I recently presented a short talk at WordCamp London and Staffs Web Meetup about designing icons. I thought it might be nice to delve into the topic a little further to offer some tips and tricks when designing icons.
There are lots of different ways to represent a single thing. Take the word ‘charity or ‘event’ for example. Brainstorm ideas with a friend or colleague. Collate a list of ideas and narrow them down to the ones you think will work best. You don’t need to sketch or design anything at this stage. Brainstorming with others is invaluable. Everybody thinks differently so getting other opinions is important.
Icons need to be familiar and recognisable. Creativity is important but stick to conventions. Usability should always take priority. A user area is represented by a person, a menu is represented by a burger and a play button is represented by a triangle.
Icons are used to aid the flow and navigation of a website. They need to be instantly recognisable. If there is a convention for an action, stick to it!
I learn’t this trick after listening to Jon Hicks being interviewed on Paul Boag’s podcast. Jon Hicks is often considered the king of iconography.
When designing icons make the lines slightly thinner than you think they should be. If you’re designing a 16 pixel by 16 pixel icon you might assume the lines should be 1 pixel thick. Instead make them 0.8 pixels. This will help make the lines look crisper, especially on rounded corners.
When designing in Sketch or Adobe Illustrator make sure to keep checking the rasterised version of the icon. When a shape is rasterised it will use a lot more pixels so making the lines a little thinner helps counter this.
Design your icons at the size they’ll be used. This allows you to get a good idea of the detail you need add to them. Make sure to keep zooming out to 100% so you keep check of what it looks like at the actual size. Don’t get carried away adding detail, particularly on small icons. As rounded corners alias you’ll find that tiny space quickly fills up!
Keeping things simple is important. More detail will often make an icon less recognisable. An icon needs to be recognised immediately. If people have to pause to think what they mean, it probably means the icon isn’t right for its use. With iconography, less is definitely more.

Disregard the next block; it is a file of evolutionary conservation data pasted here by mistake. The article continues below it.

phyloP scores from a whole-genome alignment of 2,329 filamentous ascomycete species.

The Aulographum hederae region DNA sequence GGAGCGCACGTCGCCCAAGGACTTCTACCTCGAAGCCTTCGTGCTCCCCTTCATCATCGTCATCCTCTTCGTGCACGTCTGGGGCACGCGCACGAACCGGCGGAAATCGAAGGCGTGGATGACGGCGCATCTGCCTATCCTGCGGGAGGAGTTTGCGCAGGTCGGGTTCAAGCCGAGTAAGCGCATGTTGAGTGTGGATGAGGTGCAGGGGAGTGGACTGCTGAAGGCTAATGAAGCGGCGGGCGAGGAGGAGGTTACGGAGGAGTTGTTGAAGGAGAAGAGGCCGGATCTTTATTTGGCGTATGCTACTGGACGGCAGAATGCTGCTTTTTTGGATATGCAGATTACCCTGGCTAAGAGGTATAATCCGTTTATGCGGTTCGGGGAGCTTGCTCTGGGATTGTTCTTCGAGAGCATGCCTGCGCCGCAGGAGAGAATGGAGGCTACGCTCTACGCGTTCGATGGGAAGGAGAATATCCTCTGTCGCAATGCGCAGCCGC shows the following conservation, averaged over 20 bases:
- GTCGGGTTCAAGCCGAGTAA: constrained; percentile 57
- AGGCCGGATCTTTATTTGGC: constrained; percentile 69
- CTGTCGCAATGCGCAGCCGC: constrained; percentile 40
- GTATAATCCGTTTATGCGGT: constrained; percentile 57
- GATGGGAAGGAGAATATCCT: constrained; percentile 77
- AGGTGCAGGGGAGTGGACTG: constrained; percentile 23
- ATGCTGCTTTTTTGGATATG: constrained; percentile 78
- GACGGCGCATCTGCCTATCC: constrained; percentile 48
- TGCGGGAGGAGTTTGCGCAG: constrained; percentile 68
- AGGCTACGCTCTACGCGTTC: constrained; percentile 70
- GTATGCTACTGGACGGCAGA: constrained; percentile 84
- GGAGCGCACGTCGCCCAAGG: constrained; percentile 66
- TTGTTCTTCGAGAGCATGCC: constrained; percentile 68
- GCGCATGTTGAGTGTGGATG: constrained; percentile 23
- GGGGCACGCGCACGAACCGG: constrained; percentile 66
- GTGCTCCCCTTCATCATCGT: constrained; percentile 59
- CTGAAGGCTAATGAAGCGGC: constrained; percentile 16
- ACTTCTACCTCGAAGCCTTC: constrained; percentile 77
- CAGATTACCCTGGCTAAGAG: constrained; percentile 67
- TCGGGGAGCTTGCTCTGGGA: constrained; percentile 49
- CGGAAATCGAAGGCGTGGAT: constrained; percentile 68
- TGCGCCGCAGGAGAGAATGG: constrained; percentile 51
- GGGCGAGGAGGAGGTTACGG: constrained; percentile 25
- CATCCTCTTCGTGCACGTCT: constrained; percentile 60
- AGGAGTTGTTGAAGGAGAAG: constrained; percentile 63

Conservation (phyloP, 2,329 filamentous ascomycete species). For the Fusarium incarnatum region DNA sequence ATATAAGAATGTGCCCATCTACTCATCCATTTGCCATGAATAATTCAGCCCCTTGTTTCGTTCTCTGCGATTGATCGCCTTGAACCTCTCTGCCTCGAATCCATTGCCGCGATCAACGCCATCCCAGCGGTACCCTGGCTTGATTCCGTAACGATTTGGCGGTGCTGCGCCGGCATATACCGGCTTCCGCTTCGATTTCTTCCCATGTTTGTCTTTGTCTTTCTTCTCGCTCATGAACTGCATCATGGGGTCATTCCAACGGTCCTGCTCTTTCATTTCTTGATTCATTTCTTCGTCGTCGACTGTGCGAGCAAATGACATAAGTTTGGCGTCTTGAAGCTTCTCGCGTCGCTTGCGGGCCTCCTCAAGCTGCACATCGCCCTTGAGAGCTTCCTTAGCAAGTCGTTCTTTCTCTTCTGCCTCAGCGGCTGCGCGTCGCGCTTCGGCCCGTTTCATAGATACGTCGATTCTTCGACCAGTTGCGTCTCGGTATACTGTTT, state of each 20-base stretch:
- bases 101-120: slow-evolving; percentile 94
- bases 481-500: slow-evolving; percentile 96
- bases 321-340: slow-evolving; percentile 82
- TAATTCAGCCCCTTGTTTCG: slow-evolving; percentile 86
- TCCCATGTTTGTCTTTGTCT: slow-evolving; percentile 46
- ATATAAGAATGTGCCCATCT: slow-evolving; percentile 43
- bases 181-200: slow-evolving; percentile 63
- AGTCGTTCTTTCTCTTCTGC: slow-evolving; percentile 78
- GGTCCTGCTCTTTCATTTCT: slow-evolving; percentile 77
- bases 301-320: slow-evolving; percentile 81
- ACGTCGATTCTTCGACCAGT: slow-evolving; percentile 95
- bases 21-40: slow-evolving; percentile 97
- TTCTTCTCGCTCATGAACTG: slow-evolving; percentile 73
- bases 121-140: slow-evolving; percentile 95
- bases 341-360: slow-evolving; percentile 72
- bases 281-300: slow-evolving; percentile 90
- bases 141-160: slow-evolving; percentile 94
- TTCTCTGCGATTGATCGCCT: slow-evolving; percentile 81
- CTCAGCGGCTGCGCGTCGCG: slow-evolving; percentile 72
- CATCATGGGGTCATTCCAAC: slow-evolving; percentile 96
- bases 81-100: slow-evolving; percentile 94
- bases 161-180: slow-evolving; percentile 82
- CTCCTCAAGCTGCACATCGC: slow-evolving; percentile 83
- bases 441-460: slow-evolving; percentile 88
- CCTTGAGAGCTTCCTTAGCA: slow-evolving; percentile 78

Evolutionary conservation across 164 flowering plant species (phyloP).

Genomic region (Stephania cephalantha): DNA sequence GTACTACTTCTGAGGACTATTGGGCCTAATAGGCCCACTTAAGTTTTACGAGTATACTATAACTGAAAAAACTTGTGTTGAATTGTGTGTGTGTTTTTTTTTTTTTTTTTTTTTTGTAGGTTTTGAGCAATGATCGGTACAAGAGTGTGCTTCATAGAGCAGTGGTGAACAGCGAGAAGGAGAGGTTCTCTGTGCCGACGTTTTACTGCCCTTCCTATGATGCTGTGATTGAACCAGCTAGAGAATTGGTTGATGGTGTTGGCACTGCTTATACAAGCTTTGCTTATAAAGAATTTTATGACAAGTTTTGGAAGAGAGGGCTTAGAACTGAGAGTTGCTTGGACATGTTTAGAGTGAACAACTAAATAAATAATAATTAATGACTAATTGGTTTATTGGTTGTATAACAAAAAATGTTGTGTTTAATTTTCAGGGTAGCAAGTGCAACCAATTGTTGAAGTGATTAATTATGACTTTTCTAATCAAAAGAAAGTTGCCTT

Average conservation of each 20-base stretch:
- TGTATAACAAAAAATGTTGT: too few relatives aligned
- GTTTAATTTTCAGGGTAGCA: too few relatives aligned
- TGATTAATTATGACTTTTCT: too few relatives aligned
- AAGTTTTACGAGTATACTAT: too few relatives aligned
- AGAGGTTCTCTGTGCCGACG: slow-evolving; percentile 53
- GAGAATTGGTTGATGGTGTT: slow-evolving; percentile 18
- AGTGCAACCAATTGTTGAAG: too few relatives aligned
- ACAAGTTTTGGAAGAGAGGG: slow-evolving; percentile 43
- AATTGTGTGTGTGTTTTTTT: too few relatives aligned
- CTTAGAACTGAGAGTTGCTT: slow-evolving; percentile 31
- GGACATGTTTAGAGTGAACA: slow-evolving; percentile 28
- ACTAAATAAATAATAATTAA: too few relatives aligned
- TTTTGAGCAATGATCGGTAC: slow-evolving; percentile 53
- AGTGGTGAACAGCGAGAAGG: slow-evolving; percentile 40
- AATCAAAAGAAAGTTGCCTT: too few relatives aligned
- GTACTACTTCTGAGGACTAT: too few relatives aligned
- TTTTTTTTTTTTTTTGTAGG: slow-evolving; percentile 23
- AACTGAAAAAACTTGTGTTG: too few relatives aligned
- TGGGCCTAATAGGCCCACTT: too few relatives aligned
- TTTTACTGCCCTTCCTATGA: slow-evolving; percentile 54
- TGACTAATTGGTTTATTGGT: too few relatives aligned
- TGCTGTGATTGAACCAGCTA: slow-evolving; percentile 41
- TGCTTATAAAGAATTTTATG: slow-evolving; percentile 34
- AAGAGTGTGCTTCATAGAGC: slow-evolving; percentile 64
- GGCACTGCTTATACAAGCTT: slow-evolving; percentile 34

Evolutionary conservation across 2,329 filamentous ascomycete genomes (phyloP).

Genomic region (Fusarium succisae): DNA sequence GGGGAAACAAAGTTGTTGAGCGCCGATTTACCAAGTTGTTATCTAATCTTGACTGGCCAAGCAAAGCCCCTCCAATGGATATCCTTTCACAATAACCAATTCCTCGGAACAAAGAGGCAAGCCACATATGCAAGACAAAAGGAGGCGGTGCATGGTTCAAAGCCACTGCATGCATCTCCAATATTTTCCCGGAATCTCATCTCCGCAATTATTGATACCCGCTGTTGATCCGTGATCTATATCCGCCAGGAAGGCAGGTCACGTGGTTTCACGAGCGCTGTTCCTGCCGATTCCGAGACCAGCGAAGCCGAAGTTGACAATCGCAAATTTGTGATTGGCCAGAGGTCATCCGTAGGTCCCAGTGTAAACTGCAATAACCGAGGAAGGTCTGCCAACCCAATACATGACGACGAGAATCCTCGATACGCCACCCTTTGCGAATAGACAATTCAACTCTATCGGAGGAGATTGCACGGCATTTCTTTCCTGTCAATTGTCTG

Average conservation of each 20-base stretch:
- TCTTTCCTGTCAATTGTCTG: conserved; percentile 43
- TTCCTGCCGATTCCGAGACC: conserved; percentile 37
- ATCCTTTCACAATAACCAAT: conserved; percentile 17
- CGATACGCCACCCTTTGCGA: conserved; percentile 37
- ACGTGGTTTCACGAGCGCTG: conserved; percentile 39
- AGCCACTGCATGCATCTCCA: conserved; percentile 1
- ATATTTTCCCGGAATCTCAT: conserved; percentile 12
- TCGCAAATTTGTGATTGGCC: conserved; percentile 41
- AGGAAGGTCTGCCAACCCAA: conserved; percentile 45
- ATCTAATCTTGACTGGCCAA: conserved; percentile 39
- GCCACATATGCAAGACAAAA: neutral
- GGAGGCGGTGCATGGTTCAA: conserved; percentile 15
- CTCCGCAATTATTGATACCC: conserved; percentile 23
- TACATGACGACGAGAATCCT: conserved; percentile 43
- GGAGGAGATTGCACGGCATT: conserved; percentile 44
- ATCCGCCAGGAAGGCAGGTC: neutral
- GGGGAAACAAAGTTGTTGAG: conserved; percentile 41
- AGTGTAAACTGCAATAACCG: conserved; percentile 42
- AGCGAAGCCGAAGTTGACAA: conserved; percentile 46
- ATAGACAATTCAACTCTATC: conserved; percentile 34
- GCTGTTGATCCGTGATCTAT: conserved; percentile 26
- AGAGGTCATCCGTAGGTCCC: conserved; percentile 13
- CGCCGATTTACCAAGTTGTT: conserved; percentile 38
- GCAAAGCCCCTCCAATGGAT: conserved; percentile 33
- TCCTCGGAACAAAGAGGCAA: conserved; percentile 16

Retina is on the rise, most mobiles and tablets are now retina. It is important to keep it in mind but not to design for them. Most computers are still standard resolution. When designing a retina icon you have the ability to bring in more detail. Unfortunately when the same icon is shown on a standard display it becomes blurry and difficult to understand. The reduced pixels will make the icon unrecognisable.
There is a new trend of icons that are responsive. This allows you to add detail and change the look of the icon as screen resolutions improve, or as you make the icon bigger. I haven’t done much research on this but hope to look into it further in the future.
Your opinions and perceptions will differ from everyone else. Make sure to show your icons to others. Ask what they represent. The most important thing about an icon is that it is easily recognised and familiar to people. Don’t be scared to go back to the brainstorming stage if an icon isn’t working out.
The ultimate test of an icon is when you see it in context. Drop your icon into the website and see what it looks like. Place it next to other icons and see how they sit together. You’ll probably find yourself tweaking the sizes and proportions so they look correct when placed side by side. It is really important that the icons look and feel part of the same icon pack. There will be lots of scenarios where you’ll have several icons side by side, this is the ultimate test of whether you’ve designed a successful icon set.
When outputting your icons they need to be flat shapes. The pathfinder tools in Illustrator (or Sketch equivalent) are helpful, both designing and outputting your icons. Icons can quickly become complex shapes so try to keep them to one layer. If you’re using strokes, you’ll need to convert these to compound paths.
To generate a font we used Fontello. We like Fontello because as well as generating the font, it also provides all the CSS for your website.
Icons take a very long time to create. Consider finding an icon pack online that is close to your needs and extend the pack with your niche icons. There are lots of great icon packs available to purchase. If you’re missing a few icons, you can design those in the style of the pack you purchased.
Trying new things is what makes our jobs interesting. Designing icons has been very rewarding and I’m looking forward to my next challenge.
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